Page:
After quieting his critics in ’07, Zook prepares to impress in ’08

By Daniel Johnson

CHICAGO – One of the most common questions asked at the Big Ten Media Days was directly about Illinois and its improbable run to the Rose Bowl.

Who can be this year’s “Illinois”? Which team is going to come from the bottom of the Big Ten to surprise college football?

But speculation aside, there is another question that is undeniably looming as the season nears.

Can Illinois be this year’s “Illinois”?

Expectations were seemingly non-existent last season from anyone outside of Champaign. This time last year, Zook talked about how he expected his team to progress; his team had to take the next step, which he was more than happy to define.

“Win,” he said at last year’s media days, “that is the next step.”

As evidenced by his ability to recruit, Zook’s ability to convince people is almost unquestioned.

But it seemed that critics weren’t convinced of his ability to take that step. They were still having their doubts at the time, still taking the talk with a grain of salt.

This year is a far different story, for obvious reasons.

Zook silenced his critics – for the time being. He and Illinois now have a completely different set of challenges in front of them.

“When you look at this team you have to wonder, and analysts are going to wonder this across the country – any time that a team makes a jump that quickly, going to a Rose Bowl, a BCS bowl – Iis there going to be some slippage the next year?'” former Illini running back and Big Ten Network analyst Howard Griffith said.

Zook knew there would be eventual questions about how his team is going to deal with expectations this season.

“We were a football team that felt liked we accomplished something, ’cause we had, we had gotten better,” Zook said regarding last year’s team. “They understand, we’re not close to where we have to be yet. It’s imperative that we understand that we have to continue to do the things that we have done to this point for us to have a chance to have success. That’s the whole thing, we made a little progress. Just like you go back and if you look at what Iowa has done in the past, you look at what Wisconsin done in the past, you look at what Purdue has done in the past, and that’s what we’re trying to do.”

Zook’s vocal speed seems to increases with each word after a question is asked to him. His excitement for this season shows constantly when he’s speaking about his team. But excitement may be better described and understood as an impatient anticipation – of him getting a chance to silence his critics’ new set of questions.

Can he keep his team from getting complacent? How much will it take to get this team to not rest on its laurels?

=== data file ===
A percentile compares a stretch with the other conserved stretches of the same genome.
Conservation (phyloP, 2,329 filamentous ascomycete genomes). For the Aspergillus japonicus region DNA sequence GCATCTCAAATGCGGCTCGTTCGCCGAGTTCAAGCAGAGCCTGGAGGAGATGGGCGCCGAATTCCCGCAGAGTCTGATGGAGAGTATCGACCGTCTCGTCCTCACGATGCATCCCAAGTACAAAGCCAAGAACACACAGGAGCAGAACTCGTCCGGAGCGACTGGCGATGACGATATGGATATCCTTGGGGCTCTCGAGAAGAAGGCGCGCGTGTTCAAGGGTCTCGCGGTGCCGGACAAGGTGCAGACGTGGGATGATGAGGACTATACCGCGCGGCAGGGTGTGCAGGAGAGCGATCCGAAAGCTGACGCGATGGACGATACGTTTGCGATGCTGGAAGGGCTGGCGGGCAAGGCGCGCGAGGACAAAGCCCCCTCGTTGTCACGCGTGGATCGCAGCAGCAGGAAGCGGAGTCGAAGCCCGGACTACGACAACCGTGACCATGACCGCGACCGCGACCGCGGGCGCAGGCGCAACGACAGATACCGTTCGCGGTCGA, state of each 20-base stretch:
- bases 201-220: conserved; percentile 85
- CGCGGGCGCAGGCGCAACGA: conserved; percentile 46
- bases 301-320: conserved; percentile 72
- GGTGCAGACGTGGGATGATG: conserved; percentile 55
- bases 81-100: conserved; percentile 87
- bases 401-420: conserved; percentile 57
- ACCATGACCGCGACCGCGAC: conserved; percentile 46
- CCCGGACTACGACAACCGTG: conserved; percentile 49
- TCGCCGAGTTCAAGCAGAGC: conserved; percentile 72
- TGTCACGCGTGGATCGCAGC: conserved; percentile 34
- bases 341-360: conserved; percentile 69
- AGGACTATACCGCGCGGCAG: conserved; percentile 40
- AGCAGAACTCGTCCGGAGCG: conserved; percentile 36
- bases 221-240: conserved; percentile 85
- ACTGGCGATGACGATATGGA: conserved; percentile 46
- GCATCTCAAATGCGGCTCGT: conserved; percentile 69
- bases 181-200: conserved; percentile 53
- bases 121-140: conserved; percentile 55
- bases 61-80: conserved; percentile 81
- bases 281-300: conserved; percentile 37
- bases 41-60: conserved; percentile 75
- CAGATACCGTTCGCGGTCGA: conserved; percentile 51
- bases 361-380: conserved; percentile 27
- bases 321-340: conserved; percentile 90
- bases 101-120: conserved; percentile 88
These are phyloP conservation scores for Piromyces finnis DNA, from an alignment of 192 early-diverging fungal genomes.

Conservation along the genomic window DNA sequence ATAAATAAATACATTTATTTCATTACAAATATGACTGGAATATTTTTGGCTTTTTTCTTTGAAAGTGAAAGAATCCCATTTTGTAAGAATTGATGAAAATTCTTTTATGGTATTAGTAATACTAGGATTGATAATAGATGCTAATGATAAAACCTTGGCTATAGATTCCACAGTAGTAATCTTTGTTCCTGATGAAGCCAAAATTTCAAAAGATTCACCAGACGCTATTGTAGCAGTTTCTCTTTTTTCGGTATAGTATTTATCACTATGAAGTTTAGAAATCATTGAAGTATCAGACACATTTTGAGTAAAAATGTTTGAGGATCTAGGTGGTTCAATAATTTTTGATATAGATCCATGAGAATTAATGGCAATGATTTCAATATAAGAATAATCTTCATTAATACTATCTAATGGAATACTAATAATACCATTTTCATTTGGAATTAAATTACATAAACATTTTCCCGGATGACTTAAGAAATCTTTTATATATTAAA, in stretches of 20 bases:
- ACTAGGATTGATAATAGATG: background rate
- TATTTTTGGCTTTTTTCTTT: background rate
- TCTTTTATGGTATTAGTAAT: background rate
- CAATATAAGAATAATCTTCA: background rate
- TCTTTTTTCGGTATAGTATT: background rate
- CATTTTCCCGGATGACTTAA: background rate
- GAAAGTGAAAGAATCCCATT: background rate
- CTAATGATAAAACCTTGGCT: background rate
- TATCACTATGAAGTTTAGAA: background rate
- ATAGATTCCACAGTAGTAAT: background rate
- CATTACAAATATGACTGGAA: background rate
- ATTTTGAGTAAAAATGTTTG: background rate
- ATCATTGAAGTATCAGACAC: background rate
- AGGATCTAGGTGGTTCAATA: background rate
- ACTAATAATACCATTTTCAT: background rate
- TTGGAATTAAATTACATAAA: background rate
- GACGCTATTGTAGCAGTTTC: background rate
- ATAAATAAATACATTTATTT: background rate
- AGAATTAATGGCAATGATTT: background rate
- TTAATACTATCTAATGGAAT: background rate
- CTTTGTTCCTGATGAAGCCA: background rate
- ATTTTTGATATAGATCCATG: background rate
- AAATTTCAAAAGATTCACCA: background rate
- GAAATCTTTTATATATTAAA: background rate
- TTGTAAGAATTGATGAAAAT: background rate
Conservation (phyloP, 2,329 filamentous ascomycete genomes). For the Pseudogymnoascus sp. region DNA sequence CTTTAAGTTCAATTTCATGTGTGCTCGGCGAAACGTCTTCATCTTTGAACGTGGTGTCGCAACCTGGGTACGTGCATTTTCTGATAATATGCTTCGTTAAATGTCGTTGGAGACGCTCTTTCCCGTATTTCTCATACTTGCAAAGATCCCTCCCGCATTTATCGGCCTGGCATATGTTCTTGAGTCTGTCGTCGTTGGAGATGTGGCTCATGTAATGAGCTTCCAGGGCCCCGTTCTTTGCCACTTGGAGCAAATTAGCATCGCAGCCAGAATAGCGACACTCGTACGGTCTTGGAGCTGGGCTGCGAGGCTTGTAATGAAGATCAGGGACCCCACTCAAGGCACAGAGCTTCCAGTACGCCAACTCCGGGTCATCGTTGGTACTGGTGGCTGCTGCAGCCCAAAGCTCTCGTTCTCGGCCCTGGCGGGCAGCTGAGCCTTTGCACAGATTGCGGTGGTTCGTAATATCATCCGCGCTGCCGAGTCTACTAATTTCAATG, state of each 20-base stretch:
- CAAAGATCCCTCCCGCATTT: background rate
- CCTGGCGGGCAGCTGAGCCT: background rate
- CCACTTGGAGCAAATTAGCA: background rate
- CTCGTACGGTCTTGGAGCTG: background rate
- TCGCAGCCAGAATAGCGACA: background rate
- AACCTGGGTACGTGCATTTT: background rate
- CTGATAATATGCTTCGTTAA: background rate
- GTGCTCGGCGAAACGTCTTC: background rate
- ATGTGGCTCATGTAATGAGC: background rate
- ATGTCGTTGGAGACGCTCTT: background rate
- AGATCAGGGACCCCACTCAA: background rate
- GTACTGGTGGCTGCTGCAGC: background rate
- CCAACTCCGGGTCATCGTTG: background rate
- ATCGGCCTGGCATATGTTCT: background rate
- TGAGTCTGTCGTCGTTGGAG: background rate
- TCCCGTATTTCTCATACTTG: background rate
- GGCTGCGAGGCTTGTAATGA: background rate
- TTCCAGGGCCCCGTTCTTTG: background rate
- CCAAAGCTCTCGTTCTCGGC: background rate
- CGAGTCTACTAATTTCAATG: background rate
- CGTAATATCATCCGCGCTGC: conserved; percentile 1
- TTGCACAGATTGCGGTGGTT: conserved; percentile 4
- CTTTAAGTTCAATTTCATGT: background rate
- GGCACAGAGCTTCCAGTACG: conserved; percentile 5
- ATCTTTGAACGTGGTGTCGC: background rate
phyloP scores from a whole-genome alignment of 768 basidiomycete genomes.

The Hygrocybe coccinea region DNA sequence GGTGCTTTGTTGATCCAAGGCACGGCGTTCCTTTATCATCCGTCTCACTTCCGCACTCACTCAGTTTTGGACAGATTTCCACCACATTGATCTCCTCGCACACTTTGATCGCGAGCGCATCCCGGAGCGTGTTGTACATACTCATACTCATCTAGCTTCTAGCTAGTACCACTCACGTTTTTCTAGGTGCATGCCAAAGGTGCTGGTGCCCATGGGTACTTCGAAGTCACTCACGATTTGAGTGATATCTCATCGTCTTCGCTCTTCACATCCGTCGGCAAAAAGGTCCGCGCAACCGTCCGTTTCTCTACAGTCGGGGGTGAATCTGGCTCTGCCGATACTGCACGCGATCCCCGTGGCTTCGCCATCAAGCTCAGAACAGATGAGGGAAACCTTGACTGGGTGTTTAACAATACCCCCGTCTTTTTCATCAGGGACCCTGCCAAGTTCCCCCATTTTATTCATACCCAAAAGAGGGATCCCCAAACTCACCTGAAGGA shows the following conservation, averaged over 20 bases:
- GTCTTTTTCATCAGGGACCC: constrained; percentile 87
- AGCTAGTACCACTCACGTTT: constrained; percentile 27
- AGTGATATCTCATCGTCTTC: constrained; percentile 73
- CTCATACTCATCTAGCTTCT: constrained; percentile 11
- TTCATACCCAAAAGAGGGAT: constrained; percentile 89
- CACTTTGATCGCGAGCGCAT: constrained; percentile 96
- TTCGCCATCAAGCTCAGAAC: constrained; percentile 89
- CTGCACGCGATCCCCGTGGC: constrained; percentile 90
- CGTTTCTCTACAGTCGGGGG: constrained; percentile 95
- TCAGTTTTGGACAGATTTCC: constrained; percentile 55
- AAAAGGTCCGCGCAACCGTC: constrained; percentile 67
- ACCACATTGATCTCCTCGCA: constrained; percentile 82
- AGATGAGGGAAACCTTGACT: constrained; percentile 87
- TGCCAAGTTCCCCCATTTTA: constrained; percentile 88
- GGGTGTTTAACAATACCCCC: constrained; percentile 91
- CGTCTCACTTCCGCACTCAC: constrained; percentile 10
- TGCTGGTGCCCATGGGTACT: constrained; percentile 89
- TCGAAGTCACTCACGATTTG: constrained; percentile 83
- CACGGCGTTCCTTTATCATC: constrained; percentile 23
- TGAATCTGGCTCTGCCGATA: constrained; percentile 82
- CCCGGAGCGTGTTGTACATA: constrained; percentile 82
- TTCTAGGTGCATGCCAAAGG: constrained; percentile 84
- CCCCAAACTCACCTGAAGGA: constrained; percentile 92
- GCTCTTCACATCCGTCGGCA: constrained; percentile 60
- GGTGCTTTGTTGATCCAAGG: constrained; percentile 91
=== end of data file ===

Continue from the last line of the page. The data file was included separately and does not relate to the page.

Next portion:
The answer might be seven more days, to start. Illinois’ Camp Rantoul, the team’s training camp, will now be extended an extra week.

“The Rantoul thing is just because the way the schedule worked out, the way the calendar falls and, you know, it gives you an opportunity to stay there,” Zook said.

For whatever reason, likely a combination of calendar and desire to work more, the team will have an extra week to prepare. Zook, the team and coaches will have their three weeks north of Champaign, and then they will have their season-opening rematch with Missouri.

And one can likely guess who is the most excited.

Said Zook, “I’m the only one that’s exited; our coaches aren’t even excited (for the extra time).”

He’s not lying, either.

“I can tell fans we’re really excited it’s three weeks instead of two,” senior center Ryan McDonald said, before deadpanning, “and that was a sarcastic joke. Coach Zook is the only one who loves Camp Rantoul. He loves it.”

McDonald stops for a second before thinking some and continues.

“But, when you look at it, taking personal feelings aside, and look at it from a coach’s perspective, it’s a great opportunity to get away from any sort of distraction. I don’t think they even have many trees or buildings, anything like that. It’s very concealed.”

Zook is a season older and a season wiser; as are his players, who are finally starting to understand their coach – why Zook won’t let them let up and why he repeats himself over and over and over.

“We’ve got coach Zook, he’s the reason for the turnaround, he’s the reason we can stay on top of our game,” senior linebacker Brit Miller said. “I don’t see coach Zook letting us revert in any way. You could be two and one half hours deep into practice, getting ready to run sprints, and if you’re not running hard enough he’ll start over. He always says to us, ‘You’re either getting better or you’re getting worse,’ and I’ve heard him say it probably like, a million times, if that’s even possible. But I only really started to understand it this past year, it makes a lot of sense.”